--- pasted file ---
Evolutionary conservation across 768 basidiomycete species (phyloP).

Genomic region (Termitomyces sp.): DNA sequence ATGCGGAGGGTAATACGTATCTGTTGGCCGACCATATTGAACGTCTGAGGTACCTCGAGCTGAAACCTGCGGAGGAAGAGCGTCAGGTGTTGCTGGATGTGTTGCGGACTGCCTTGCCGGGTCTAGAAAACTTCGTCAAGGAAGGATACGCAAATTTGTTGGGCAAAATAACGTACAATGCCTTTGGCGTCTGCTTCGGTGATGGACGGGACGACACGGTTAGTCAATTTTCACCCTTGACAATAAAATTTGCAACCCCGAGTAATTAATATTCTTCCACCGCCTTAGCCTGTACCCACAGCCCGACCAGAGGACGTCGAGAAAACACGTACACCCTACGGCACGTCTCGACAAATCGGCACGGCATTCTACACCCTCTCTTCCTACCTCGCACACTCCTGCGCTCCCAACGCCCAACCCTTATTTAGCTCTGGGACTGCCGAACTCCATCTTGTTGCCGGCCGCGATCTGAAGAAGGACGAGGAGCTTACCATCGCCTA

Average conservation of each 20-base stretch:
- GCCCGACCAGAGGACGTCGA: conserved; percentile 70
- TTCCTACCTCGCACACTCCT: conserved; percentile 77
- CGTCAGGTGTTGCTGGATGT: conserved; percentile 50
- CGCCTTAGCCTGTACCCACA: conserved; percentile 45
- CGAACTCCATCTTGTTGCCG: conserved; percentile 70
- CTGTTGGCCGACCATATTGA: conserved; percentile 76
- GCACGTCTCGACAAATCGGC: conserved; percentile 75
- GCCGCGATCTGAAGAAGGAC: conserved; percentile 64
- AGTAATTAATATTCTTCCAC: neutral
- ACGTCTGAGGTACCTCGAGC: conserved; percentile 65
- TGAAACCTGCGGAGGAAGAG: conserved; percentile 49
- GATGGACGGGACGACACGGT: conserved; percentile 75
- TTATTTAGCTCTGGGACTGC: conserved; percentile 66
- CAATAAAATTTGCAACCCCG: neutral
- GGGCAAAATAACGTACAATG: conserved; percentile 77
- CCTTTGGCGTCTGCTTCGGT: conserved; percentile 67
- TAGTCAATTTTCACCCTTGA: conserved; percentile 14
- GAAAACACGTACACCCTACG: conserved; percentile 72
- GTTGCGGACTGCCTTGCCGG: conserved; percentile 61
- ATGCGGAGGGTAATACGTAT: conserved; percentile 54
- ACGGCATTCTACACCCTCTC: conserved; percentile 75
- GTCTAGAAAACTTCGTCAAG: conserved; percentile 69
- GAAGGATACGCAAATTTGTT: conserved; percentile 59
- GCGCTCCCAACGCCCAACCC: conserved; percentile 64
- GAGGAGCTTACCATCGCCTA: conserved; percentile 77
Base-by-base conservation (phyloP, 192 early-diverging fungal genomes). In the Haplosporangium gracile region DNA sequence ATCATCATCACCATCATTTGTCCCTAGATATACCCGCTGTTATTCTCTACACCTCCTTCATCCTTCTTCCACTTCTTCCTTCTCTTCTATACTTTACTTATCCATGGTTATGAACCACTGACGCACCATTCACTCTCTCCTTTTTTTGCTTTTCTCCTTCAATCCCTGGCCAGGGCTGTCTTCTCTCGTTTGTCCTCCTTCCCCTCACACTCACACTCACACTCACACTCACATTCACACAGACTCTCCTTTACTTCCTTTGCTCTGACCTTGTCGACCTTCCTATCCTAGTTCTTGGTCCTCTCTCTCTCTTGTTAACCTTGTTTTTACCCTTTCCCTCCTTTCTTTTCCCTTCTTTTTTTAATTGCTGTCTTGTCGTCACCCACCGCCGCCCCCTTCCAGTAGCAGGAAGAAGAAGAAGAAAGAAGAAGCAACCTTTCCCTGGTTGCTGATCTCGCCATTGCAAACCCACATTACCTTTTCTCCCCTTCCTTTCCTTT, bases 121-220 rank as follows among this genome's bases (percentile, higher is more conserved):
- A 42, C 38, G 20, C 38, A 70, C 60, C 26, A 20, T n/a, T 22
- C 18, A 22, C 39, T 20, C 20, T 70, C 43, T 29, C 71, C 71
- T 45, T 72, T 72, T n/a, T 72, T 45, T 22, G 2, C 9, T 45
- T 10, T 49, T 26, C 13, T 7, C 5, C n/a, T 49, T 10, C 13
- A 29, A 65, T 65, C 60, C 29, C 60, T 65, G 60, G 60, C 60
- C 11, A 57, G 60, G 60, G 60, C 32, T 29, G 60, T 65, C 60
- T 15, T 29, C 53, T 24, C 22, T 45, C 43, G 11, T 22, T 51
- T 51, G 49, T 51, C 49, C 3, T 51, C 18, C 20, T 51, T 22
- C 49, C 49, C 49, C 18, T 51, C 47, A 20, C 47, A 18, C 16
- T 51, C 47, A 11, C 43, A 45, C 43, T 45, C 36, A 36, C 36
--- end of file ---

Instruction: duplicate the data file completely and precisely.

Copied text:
Evolutionary conservation across 768 basidiomycete species (phyloP).

Genomic region (Termitomyces sp.): DNA sequence ATGCGGAGGGTAATACGTATCTGTTGGCCGACCATATTGAACGTCTGAGGTACCTCGAGCTGAAACCTGCGGAGGAAGAGCGTCAGGTGTTGCTGGATGTGTTGCGGACTGCCTTGCCGGGTCTAGAAAACTTCGTCAAGGAAGGATACGCAAATTTGTTGGGCAAAATAACGTACAATGCCTTTGGCGTCTGCTTCGGTGATGGACGGGACGACACGGTTAGTCAATTTTCACCCTTGACAATAAAATTTGCAACCCCGAGTAATTAATATTCTTCCACCGCCTTAGCCTGTACCCACAGCCCGACCAGAGGACGTCGAGAAAACACGTACACCCTACGGCACGTCTCGACAAATCGGCACGGCATTCTACACCCTCTCTTCCTACCTCGCACACTCCTGCGCTCCCAACGCCCAACCCTTATTTAGCTCTGGGACTGCCGAACTCCATCTTGTTGCCGGCCGCGATCTGAAGAAGGACGAGGAGCTTACCATCGCCTA

Average conservation of each 20-base stretch:
- GCCCGACCAGAGGACGTCGA: conserved; percentile 70
- TTCCTACCTCGCACACTCCT: conserved; percentile 77
- CGTCAGGTGTTGCTGGATGT: conserved; percentile 50
- CGCCTTAGCCTGTACCCACA: conserved; percentile 45
- CGAACTCCATCTTGTTGCCG: conserved; percentile 70
- CTGTTGGCCGACCATATTGA: conserved; percentile 76
- GCACGTCTCGACAAATCGGC: conserved; percentile 75
- GCCGCGATCTGAAGAAGGAC: conserved; percentile 64
- AGTAATTAATATTCTTCCAC: neutral
- ACGTCTGAGGTACCTCGAGC: conserved; percentile 65
- TGAAACCTGCGGAGGAAGAG: conserved; percentile 49
- GATGGACGGGACGACACGGT: conserved; percentile 75
- TTATTTAGCTCTGGGACTGC: conserved; percentile 66
- CAATAAAATTTGCAACCCCG: neutral
- GGGCAAAATAACGTACAATG: conserved; percentile 77
- CCTTTGGCGTCTGCTTCGGT: conserved; percentile 67
- TAGTCAATTTTCACCCTTGA: conserved; percentile 14
- GAAAACACGTACACCCTACG: conserved; percentile 72
- GTTGCGGACTGCCTTGCCGG: conserved; percentile 61
- ATGCGGAGGGTAATACGTAT: conserved; percentile 54
- ACGGCATTCTACACCCTCTC: conserved; percentile 75
- GTCTAGAAAACTTCGTCAAG: conserved; percentile 69
- GAAGGATACGCAAATTTGTT: conserved; percentile 59
- GCGCTCCCAACGCCCAACCC: conserved; percentile 64
- GAGGAGCTTACCATCGCCTA: conserved; percentile 77
Base-by-base conservation (phyloP, 192 early-diverging fungal genomes). In the Haplosporangium gracile region DNA sequence ATCATCATCACCATCATTTGTCCCTAGATATACCCGCTGTTATTCTCTACACCTCCTTCATCCTTCTTCCACTTCTTCCTTCTCTTCTATACTTTACTTATCCATGGTTATGAACCACTGACGCACCATTCACTCTCTCCTTTTTTTGCTTTTCTCCTTCAATCCCTGGCCAGGGCTGTCTTCTCTCGTTTGTCCTCCTTCCCCTCACACTCACACTCACACTCACACTCACATTCACACAGACTCTCCTTTACTTCCTTTGCTCTGACCTTGTCGACCTTCCTATCCTAGTTCTTGGTCCTCTCTCTCTCTTGTTAACCTTGTTTTTACCCTTTCCCTCCTTTCTTTTCCCTTCTTTTTTTAATTGCTGTCTTGTCGTCACCCACCGCCGCCCCCTTCCAGTAGCAGGAAGAAGAAGAAGAAAGAAGAAGCAACCTTTCCCTGGTTGCTGATCTCGCCATTGCAAACCCACATTACCTTTTCTCCCCTTCCTTTCCTTT, bases 121-220 rank as follows among this genome's bases (percentile, higher is more conserved):
- A 42, C 38, G 20, C 38, A 70, C 60, C 26, A 20, T n/a, T 22
- C 18, A 22, C 39, T 20, C 20, T 70, C 43, T 29, C 71, C 71
- T 45, T 72, T 72, T n/a, T 72, T 45, T 22, G 2, C 9, T 45
- T 10, T 49, T 26, C 13, T 7, C 5, C n/a, T 49, T 10, C 13
- A 29, A 65, T 65, C 60, C 29, C 60, T 65, G 60, G 60, C 60
- C 11, A 57, G 60, G 60, G 60, C 32, T 29, G 60, T 65, C 60
- T 15, T 29, C 53, T 24, C 22, T 45, C 43, G 11, T 22, T 51
- T 51, G 49, T 51, C 49, C 3, T 51, C 18, C 20, T 51, T 22
- C 49, C 49, C 49, C 18, T 51, C 47, A 20, C 47, A 18, C 16
- T 51, C 47, A 11, C 43, A 45, C 43, T 45, C 36, A 36, C 36